Redacting culture: ethnographic authority in the Talmudic arrival scene

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Date: Fall 2016
From: Jewish Social Studies(Vol. 22, Issue 1)
Publisher: Indiana University Press
Document Type: Article
Length: 10,978 words
Lexile Measure: 1340L

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3. B. Yoma 2a-3b

The tractate begins by juxtaposing two mishnayot. The first mishnah (m. Yoma 1:1) enjoins a period of separation upon the high priest for seven days before Yom Kippur; another mishnah (m. Parah 3:1) enjoins the same period upon the priest who burns the red heifer. After a digression to clarify a number of terms in the first mishnah, the anonymous voice inquires after the legal source of the two mishnayot ("Where are these things from?"). Its first answer is from a Babylonian Amora (BA 1), transmitting R. Yohanan's legal exegesis of Leviticus 8:34 via another Babylonian Amora (BA 2). As the text assumes we know, in the context of the biblical verse, Moses enjoins the same seven-day period of separation from the tent of meeting upon the Aaronides. The verse itself says, "Everything done today, the Lord has commanded to do, to make expiation for you." Assuming that this verse is a precedent (tent of meeting : temple :: Aaronides : priesthood) (137) and that its verbal redundancy ("to do," "to make expiation") cannot be meaningless, (138) Yohanan concludes that both the priest who burns the red heifer and the high priest are implicitly included in its separation period ("to do" refers to the former priest; "to make expiation," to the latter). (139) This answers the anonymous voice's first question--the source for our mishnah is Leviticus 8:34--and it makes sense: the high priest officiates on Yom Kippur (the Day of Expiation), so "to expiate" alludes to him. But the anonymous voice is not satisfied: Why does the verb "to do" allude to the other priest? How do we know that both verbs do not simply allude to the high priest? (140) The word "commanded" in this verse might be a more suitable candidate for both including and distinguishing the two priests.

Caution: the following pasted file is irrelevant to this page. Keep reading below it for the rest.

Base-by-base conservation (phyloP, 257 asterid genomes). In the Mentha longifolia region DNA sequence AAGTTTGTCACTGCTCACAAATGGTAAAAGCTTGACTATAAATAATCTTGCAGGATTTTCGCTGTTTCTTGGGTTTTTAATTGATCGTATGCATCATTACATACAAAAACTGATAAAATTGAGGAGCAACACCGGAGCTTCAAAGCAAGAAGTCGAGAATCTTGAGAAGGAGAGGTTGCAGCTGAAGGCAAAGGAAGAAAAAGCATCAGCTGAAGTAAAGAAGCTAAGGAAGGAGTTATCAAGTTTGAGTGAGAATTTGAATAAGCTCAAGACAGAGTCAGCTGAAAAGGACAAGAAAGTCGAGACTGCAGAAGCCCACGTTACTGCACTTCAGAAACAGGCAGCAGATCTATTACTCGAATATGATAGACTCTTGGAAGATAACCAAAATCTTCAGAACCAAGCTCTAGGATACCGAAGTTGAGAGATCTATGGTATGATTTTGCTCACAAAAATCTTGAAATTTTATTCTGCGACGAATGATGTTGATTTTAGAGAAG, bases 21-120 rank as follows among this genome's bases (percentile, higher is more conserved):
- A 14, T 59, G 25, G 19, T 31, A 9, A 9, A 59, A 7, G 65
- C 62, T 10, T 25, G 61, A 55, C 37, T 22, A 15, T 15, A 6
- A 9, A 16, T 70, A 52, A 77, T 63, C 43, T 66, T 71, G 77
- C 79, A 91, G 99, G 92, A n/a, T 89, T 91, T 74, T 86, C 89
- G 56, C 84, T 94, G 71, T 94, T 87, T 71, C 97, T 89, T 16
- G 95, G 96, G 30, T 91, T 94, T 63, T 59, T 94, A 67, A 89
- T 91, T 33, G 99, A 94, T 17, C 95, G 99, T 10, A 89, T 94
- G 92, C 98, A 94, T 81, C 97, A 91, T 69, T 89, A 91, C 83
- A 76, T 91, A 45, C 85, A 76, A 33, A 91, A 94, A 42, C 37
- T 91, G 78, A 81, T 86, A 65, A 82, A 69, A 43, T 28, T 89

A long dialectical discussion ensues, dominated by the anonymous voice and tannaitic sources introduced mostly by anonymous formulae, with cameo appearances by a few Amoraim, including, near the end, the late Babylonian sages Ashi and Ravina (traditionally credited with the redaction of the Bavli). (141)

The next sugya begins with the arrival of Dimi, who states a different version of Yohanan's position than BA 1, presumably on the authority of his fieldwork (though not actually citing Yohanan). Dimi converts the anonymous voice's logical objection at the beginning of the previous sugya into a certainty: Yes, Yohanan only derived the separation of the high priest from Leviticus 8:34. He did not further apply it to the priest who burns the red heifer. Dimi clarifies that a different Palestinian sage (PA 1), a contemporary of Yohanan, was the one who applied the verse to both priests. But the anonymous voice is not content to have its objection confirmed by Dimi. Again, it juxtaposes the original two mishnayot and insists: Yohanan must have accounted for the separation of both priests, not just the high priest! It tries out an answer to its own difficulty: Yohanan did not believe that...

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Gale Document Number: GALE|A470230151